12 Jim Bergerac (John Nettles), Bergerac. The island of Jersey is only about 198 square kilometres and yet, from 1981 to 1991, it was home to an astounding crimewave of burglaries, frauds, murders and kidnappings across stables, yachts and golf courses.
All of which were resolved by Jim Bergerac, racing round the island in his Triumph Roadster as the lead (perhaps only) member of the ‘Bureau des Étrangers’. The sun might have been shining but Bergerac always had a face like thunder. Such was Nettles’ skill at sleuthing in a small area, he went on to do 14 years of detective work in the crime-ridden rural village of Midsomer as Detective Tom Barnaby.
11 Robert T. Ironside (Raymond Burr), Ironside
Paralysed by a sniper’s bullet, Ironside proved that classic police drama is more brains than brawn. Burr earned six Emmy and two Golden Globe nominations for his representation of the wheelchair-using San Francisco police consultant in the series, which first broadcast in 1967. He reprised the role in 1993, filming TV movie The Return of Ironside, sadly actually needing the chair this time, as he was suffering from kidney cancer.
10 Sergeant Andy Sipowicz (Dennis Franz), NYPD Blue
Sweary, gritty, and depicting the business end of police work in a way that had never been done before, NYPD Blue was a totally new genre of cop show when it aired in 1993. And Sipowicz was a new kind of antihero. Troubled, drunken and with often uncomfortable views, Sipowicz had his faults, but he was more good cop than bad and (perhaps more impressively in crime-ridden NYC) he managed to outlive pretty much everyone as the only regular cast member to appear in every episode for 12 years.
9 Superintendent Ted Hastings (Adrian Dunbar), Line of Duty
If there’s one thing Ted Hastings (“as in the Battle”) really loves, it’s nicking bent coppers. We know he didn’t float down the Lagan in a bubble, but Adrian Dunbar is certainly sailing high in the ratings, with a record 9.6 million viewers tuning into the BBC for the return of AC-12 last month. However, the question remains: could the gaffer be bent himself? Mother of god, surely not…
8 Detective Chief Inspector Jane Tennison (Dame Helen Mirren), Prime Suspect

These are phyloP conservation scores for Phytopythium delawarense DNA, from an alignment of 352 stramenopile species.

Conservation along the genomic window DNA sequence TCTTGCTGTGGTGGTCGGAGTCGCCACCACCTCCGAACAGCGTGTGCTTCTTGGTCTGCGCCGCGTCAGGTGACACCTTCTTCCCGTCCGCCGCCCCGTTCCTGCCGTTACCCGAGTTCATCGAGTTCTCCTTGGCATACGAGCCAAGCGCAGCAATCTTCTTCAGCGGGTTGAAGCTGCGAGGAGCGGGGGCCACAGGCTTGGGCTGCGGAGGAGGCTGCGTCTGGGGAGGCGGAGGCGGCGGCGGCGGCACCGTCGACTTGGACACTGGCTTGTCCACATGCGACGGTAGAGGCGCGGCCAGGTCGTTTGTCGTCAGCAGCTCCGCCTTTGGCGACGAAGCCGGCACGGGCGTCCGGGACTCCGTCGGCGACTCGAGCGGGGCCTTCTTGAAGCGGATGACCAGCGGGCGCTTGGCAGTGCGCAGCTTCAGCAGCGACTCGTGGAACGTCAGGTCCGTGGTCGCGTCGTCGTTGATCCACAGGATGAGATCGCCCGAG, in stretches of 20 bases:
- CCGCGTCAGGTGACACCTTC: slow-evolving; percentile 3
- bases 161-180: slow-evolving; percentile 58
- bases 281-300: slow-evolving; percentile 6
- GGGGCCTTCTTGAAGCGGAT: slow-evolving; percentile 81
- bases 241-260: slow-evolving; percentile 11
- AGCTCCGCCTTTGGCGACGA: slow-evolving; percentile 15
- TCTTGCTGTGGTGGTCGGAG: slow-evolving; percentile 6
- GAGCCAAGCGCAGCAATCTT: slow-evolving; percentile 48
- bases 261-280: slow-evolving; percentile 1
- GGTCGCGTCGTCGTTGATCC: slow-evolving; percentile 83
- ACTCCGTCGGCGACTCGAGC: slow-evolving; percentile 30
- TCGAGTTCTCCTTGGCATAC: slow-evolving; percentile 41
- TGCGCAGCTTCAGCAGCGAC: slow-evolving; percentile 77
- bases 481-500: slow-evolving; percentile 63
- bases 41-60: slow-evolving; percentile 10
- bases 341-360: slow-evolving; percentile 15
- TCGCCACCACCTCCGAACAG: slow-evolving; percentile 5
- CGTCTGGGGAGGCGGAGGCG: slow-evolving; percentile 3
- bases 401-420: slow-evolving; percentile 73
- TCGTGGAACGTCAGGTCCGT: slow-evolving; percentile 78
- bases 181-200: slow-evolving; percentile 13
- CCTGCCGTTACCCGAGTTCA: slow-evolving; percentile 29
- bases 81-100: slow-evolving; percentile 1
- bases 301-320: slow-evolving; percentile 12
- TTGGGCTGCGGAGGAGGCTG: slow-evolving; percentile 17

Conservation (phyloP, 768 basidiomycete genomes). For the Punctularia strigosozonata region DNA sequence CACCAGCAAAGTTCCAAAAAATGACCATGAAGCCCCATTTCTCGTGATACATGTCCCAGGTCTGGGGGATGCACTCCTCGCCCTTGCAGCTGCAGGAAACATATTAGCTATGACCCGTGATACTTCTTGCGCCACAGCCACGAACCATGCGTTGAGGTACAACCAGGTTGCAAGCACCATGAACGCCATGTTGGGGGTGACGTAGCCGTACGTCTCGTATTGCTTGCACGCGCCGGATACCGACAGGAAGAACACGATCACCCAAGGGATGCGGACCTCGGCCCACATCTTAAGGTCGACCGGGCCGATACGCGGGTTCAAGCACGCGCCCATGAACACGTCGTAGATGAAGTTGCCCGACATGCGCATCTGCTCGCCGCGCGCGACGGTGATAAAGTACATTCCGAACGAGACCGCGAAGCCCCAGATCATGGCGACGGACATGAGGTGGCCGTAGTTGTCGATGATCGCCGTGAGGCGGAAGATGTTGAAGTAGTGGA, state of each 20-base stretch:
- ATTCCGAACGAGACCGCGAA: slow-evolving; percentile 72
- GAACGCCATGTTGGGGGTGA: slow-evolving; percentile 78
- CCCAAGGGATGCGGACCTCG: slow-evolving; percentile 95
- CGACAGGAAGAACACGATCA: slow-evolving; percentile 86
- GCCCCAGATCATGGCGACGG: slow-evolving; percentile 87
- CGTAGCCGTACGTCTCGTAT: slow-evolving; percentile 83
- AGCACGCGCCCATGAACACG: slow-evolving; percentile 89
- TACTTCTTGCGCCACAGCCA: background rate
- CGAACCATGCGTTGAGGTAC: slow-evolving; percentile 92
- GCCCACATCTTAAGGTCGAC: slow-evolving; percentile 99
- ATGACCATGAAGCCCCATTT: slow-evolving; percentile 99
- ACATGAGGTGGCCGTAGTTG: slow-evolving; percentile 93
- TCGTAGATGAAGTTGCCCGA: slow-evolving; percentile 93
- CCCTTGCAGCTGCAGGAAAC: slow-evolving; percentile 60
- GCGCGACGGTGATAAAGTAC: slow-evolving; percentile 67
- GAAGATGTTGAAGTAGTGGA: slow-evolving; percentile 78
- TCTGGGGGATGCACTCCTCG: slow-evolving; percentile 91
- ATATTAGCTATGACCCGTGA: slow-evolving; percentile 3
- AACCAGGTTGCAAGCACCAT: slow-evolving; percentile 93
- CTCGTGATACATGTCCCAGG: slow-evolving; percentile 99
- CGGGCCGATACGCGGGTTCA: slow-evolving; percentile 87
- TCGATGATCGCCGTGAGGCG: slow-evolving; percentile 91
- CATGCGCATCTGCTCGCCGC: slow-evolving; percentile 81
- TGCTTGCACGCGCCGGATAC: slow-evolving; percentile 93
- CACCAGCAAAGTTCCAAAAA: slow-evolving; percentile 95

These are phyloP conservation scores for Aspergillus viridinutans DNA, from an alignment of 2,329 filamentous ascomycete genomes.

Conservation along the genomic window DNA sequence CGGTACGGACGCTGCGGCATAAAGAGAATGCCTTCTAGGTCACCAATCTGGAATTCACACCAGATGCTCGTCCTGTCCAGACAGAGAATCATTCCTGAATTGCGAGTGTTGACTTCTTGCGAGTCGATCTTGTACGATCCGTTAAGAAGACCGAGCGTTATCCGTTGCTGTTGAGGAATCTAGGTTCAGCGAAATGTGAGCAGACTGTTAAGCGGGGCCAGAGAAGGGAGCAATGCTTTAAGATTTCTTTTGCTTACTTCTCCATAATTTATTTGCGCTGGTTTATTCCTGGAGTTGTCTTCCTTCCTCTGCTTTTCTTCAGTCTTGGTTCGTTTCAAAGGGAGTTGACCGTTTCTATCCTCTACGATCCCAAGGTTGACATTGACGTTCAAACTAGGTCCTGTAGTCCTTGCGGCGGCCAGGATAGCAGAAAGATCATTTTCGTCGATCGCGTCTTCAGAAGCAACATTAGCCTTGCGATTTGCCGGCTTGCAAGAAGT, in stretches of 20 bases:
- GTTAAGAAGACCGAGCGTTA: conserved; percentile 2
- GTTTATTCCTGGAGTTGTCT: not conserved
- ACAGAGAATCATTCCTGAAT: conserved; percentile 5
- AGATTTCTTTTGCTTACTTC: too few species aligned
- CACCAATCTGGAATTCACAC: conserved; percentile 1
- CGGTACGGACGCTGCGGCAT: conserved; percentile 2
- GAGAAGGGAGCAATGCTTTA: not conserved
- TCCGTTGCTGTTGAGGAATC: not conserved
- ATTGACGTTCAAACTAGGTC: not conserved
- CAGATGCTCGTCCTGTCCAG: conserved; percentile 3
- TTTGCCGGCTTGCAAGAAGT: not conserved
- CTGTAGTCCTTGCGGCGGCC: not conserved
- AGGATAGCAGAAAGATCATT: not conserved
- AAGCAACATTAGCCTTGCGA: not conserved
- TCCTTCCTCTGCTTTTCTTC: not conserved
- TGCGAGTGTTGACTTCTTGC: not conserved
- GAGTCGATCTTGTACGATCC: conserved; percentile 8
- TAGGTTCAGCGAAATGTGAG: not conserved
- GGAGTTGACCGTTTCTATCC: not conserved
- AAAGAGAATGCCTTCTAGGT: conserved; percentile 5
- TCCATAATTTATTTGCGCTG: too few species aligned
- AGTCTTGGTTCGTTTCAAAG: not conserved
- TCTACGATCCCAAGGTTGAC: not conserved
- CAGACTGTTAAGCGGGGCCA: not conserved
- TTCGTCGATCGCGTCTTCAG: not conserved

The award-winning series, created by Lynda La Plante, was ground-breaking in making a female cop the protagonist. Not only did Tennison solve complex and gruesome crimes, but she did it while battling sexist co-workers and the demands of an unsupportive boyfriend, with Mirren bringing incredible nuance to the often prickly and cold character.
7 DCI John Luther (Idris Elba), Luther
The gruesome crimes that end up on DCI Luther’s desk are a far cry from the murders of Midsomer, but with his unorthodox methods and street smarts, John Luther is certainly a man more at home in a high-rise flat than at a village fête. Even when the plot lines got increasingly convoluted, Elba, with his complex character and tweed coat, kept us coming back for more.
6 Detective Chief Inspector Endeavour Morse (John Thaw), Inspector Morse
With a penchant for real ale and crosswords, Morse taps into many familiar telly-detective traits: drink-loving, grumpy, highly intelligent, troubled. But what makes the Oxford detective more interesting is that he doesn’t always get his man. Mistakes get made, evidence is handled, suspects wooed… Played with warmth by John Thaw from 1987 to 2000, the character’s foibles made Morse all the more intriguing and relatable.
5 Miss Jane Marple (Joan Hickson), Miss Marple
OK, so she doesn’t have a badge, but Miss Marple could have a case solved while half the accredited detectives on this list were still taping photos to their evidence boards. Agatha Christie’s octogenarian sleuth has been played by a host of different actresses over the years (including a pre-Jessica Fletcher Angela Lansbury), but the best remains the award-winning Joan Hickson, who was earmarked for the role by Christie herself.
4 Sherlock Holmes (Benedict Cumberbatch), Sherlock
Cumberbatch was chosen for the BBC role after wowing the production team with his performance as villain Paul Marshall in the 2007 film Atonement. Sherlock was created by Sir Arthur Conan Doyle in 1887, and Cumberbatch brought the detective into the 21st century with pacy filming that kept the eccentricity — and the iconic deerstalker — of the original detail-obsessed sleuth.
3 Detective Chief Inspector Sarah Lund (Sofie Gråbøl), The Killing/Forbrydelsen
Over half the population of Denmark tuned in to watch The Killing, which went on to beat Mad Men in the ratings when screened on BBC4, heralding the advent of Nordic Noir. At the forefront of the Scandi-drama trend was Sarah Lund, who proved you didn’t need to be a man in a suit to solve crime — an iconic chunky knit would suffice.
2 Hercule Poirot (David Suchet), Poirot
After reading about a fellow thespian putting a penny in the crease of his bottom, Suchet appropriated the ‘bottom-squeezing’ technique to (ahem) crack Poirot’s idiosyncratic gait. His newsreader brother, John, told him he “wouldn’t touch the role with a barge pole” but Suchet went on to successfully play the moustache-twirling Belgian detective for 25 years, keeping audiences rapt as he unravelled mysteries from England to Egypt, using his ‘little grey cells’.
1 Lieutenant Columbo (Peter Falk), Columbo
Well, y’see sir, the way I see it, there could only be one top TV detective: Columbo. A stalwart of daytime TV, Peter Falk’s cigar-chomping, tattered-raincoat-wearing sleuth managed to outsmart every criminal mastermind and wealthy widow who dared to underestimate him. Famed for his references to the unseen Mrs Columbo and “just one more thing” (words sure to spell a stretch inside for whoever heard them) only die-hard super-sleuths will have spotted his first name — when a brief flash of the badge in an episode broadcast in 1971 revealed him as ‘Frank’.